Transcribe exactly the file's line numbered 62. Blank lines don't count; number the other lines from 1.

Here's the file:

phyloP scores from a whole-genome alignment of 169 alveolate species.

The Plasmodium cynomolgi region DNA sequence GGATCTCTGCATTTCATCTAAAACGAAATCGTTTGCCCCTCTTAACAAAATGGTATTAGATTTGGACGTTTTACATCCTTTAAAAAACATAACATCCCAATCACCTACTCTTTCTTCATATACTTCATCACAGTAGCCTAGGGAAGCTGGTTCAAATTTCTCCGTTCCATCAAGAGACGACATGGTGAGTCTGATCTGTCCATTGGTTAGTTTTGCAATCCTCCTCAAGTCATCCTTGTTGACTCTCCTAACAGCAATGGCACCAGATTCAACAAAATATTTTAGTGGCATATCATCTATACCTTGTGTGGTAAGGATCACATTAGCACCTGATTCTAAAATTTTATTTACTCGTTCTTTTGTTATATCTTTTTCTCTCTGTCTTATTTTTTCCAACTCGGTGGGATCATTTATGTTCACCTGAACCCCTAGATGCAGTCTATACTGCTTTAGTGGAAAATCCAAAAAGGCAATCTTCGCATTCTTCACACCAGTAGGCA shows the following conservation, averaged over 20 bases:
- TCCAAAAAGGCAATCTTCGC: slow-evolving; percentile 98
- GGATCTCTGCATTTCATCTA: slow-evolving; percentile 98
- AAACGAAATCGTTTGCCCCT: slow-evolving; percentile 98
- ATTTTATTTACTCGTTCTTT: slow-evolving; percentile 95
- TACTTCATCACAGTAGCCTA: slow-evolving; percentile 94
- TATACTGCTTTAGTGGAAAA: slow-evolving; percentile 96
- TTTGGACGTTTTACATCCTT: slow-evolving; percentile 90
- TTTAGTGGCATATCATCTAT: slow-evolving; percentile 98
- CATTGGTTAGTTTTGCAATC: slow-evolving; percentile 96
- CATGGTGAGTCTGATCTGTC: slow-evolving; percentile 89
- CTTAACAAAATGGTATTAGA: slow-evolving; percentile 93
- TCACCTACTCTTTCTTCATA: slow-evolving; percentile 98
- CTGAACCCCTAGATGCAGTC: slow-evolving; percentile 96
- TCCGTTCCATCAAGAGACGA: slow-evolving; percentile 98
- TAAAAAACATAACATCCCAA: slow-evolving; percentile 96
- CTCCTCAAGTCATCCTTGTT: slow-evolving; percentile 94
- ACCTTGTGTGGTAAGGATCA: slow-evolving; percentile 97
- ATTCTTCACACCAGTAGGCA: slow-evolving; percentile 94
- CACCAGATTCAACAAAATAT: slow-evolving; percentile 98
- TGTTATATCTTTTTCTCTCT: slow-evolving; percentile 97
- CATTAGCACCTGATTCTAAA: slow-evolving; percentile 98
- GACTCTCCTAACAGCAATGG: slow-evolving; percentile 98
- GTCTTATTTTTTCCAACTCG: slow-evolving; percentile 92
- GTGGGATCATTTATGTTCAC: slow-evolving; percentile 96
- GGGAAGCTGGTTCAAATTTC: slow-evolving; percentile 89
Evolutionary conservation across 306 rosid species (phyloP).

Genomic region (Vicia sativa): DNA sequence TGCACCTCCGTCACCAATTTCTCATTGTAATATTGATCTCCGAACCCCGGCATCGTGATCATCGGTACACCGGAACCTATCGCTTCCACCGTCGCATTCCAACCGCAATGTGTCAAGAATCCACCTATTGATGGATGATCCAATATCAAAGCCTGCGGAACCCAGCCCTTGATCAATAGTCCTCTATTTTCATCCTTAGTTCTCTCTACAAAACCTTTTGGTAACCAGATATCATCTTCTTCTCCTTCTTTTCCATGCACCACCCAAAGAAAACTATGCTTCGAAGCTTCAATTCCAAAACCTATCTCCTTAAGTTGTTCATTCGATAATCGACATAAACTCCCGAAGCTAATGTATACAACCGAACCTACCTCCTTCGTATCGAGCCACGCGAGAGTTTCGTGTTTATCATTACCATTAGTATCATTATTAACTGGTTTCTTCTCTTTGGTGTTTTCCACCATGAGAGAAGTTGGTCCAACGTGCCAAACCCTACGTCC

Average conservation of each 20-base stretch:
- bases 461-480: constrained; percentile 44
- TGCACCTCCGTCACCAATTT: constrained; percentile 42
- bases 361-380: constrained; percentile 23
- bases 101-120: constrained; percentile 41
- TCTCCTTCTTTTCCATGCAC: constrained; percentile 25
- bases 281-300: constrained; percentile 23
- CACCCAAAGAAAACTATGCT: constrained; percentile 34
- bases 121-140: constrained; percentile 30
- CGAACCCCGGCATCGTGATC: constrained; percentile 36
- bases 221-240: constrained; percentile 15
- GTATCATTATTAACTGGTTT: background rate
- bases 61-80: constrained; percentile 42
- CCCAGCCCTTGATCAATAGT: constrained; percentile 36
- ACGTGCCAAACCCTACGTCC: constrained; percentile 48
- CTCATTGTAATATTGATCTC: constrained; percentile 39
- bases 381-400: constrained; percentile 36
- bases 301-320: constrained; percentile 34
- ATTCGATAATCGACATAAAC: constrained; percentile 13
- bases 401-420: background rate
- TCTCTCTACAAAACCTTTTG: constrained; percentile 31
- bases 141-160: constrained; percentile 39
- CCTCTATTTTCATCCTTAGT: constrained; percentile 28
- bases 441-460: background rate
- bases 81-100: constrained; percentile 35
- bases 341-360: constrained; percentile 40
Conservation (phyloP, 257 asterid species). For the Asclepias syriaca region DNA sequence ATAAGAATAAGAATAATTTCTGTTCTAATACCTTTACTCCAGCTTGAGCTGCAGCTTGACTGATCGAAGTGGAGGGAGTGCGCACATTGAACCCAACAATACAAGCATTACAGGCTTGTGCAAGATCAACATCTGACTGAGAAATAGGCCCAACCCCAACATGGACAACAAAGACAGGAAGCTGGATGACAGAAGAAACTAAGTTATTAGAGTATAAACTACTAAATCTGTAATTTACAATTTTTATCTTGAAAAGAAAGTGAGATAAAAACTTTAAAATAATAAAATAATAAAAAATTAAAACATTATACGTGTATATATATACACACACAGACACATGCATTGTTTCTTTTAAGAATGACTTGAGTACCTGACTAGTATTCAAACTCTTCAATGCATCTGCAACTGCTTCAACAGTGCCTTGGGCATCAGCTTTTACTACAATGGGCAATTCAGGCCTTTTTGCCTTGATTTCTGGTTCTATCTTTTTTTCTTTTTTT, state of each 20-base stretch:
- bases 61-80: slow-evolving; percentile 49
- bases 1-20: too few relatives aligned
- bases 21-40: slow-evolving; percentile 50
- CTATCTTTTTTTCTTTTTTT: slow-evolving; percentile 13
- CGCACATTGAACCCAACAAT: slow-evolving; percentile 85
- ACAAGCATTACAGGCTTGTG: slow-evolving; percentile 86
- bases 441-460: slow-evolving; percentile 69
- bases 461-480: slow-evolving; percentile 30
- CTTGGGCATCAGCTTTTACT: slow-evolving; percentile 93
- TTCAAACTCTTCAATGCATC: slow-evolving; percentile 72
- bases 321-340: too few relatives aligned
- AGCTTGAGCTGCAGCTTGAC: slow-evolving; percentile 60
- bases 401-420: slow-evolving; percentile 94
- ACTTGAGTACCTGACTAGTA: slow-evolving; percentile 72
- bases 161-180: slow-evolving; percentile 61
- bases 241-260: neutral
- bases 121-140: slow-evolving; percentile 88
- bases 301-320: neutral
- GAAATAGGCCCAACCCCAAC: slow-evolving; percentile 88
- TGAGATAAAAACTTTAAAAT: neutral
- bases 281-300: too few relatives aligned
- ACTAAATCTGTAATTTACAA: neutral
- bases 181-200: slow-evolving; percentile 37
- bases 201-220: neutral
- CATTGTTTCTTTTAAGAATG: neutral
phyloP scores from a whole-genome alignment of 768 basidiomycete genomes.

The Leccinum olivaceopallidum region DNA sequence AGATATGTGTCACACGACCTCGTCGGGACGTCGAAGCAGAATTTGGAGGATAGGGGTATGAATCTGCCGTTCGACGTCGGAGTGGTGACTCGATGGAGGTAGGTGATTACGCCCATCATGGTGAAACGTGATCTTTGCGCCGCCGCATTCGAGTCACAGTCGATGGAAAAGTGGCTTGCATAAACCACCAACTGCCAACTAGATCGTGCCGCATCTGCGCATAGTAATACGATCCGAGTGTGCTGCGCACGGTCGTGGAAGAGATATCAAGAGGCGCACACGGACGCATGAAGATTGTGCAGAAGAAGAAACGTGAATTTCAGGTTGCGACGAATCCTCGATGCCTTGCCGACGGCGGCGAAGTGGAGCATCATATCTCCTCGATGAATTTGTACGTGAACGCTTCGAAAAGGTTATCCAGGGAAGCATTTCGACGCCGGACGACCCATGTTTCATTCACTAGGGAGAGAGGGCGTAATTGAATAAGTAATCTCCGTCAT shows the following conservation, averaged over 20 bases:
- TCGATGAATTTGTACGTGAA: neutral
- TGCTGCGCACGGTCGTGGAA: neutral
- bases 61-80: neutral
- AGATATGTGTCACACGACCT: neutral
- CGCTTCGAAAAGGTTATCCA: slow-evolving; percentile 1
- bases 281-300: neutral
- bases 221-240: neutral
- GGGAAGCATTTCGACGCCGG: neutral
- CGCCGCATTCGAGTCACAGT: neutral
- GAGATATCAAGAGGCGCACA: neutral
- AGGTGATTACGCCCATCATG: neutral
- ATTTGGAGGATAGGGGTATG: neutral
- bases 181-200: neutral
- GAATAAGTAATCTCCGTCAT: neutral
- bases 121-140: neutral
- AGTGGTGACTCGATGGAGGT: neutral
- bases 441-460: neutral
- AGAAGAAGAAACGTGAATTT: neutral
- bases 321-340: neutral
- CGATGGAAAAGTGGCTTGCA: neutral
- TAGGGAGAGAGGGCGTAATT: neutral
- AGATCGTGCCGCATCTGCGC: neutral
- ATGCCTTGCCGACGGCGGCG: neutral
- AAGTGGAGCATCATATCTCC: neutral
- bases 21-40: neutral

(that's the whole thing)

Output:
- ACAAGCATTACAGGCTTGTG: slow-evolving; percentile 86